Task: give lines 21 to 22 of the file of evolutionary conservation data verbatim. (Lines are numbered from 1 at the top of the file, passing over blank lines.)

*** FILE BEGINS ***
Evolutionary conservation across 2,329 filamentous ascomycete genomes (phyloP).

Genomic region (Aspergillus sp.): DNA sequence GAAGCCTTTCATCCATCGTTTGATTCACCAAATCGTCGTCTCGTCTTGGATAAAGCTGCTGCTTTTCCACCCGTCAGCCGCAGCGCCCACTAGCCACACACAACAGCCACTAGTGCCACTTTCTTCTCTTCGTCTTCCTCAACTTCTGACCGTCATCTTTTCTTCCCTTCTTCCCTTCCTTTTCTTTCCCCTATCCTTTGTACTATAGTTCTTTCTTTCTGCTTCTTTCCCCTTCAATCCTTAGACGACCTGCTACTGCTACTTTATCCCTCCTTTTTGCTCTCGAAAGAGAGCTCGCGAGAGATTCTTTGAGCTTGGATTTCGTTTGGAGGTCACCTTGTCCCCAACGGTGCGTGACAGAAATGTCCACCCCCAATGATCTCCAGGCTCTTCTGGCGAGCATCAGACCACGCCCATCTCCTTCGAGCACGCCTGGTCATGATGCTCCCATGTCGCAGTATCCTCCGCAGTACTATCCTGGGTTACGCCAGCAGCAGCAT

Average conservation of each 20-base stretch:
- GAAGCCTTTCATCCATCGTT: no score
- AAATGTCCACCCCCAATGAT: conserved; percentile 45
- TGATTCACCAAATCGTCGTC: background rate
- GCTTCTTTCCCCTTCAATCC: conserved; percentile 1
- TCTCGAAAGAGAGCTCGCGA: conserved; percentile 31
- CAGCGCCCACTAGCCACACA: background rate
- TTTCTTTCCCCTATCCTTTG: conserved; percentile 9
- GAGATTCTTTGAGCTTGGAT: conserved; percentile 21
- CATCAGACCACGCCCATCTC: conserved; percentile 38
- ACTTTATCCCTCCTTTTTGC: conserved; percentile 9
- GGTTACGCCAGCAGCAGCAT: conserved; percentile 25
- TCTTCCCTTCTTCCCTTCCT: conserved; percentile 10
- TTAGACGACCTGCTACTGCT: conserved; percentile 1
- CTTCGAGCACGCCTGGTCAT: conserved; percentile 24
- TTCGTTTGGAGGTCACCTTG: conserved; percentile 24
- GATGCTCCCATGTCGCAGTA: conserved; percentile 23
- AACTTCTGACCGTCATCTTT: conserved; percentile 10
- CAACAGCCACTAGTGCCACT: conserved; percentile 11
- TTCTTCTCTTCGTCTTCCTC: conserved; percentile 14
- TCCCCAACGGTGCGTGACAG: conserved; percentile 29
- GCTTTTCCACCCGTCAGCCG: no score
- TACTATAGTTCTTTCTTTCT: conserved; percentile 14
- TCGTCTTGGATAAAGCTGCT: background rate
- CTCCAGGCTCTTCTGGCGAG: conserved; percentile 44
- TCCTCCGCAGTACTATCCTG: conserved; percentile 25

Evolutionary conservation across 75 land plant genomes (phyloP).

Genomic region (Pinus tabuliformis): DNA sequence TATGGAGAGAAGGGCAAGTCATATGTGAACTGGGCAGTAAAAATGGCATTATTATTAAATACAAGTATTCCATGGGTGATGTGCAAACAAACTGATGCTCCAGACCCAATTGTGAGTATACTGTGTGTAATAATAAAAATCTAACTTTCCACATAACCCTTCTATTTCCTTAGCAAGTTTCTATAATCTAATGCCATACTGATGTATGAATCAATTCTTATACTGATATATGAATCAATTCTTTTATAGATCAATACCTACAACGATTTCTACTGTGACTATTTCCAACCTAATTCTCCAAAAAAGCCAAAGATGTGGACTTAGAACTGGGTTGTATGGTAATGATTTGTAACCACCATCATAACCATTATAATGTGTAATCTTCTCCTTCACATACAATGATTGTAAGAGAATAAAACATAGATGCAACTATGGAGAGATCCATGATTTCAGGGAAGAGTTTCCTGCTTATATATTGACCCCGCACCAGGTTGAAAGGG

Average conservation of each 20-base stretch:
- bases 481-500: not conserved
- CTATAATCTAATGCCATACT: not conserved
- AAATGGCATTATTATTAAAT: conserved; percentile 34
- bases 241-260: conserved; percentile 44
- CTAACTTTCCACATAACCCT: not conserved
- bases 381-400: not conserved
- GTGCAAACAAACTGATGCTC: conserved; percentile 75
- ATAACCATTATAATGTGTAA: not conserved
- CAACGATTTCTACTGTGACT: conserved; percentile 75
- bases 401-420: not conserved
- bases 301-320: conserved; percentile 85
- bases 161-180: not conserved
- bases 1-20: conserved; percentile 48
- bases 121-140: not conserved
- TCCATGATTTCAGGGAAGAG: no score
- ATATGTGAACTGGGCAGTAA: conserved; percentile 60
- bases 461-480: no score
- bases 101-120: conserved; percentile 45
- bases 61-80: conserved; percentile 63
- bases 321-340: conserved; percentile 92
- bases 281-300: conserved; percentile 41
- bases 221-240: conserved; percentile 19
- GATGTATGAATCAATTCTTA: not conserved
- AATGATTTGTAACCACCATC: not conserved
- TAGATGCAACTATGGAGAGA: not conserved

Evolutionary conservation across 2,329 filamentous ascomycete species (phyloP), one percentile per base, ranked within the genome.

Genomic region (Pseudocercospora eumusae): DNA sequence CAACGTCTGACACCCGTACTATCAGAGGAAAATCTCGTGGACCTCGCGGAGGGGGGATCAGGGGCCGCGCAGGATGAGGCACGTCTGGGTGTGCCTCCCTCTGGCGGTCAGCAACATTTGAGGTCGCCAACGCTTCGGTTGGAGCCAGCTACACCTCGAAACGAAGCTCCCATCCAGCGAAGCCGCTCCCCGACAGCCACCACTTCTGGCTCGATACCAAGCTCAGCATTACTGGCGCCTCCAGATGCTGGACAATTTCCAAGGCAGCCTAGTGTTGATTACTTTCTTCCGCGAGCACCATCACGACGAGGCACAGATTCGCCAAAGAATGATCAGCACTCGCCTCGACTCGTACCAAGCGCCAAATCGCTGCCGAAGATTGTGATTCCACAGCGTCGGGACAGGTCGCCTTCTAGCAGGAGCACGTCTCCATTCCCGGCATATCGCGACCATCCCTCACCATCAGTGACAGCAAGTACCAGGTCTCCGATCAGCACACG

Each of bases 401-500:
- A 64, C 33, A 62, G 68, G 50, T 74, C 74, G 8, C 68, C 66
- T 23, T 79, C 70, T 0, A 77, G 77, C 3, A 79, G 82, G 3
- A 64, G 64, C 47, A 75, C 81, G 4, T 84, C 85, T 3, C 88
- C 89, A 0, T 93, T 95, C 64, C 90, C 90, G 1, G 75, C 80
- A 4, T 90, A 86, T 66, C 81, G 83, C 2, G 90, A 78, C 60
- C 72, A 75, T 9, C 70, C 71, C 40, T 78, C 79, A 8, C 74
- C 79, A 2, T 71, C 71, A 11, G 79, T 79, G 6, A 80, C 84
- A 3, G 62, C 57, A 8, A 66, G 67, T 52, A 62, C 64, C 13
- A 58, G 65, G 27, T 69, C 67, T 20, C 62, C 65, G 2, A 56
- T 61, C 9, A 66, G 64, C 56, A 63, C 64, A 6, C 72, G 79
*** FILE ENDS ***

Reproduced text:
- CAACAGCCACTAGTGCCACT: conserved; percentile 11
- TTCTTCTCTTCGTCTTCCTC: conserved; percentile 14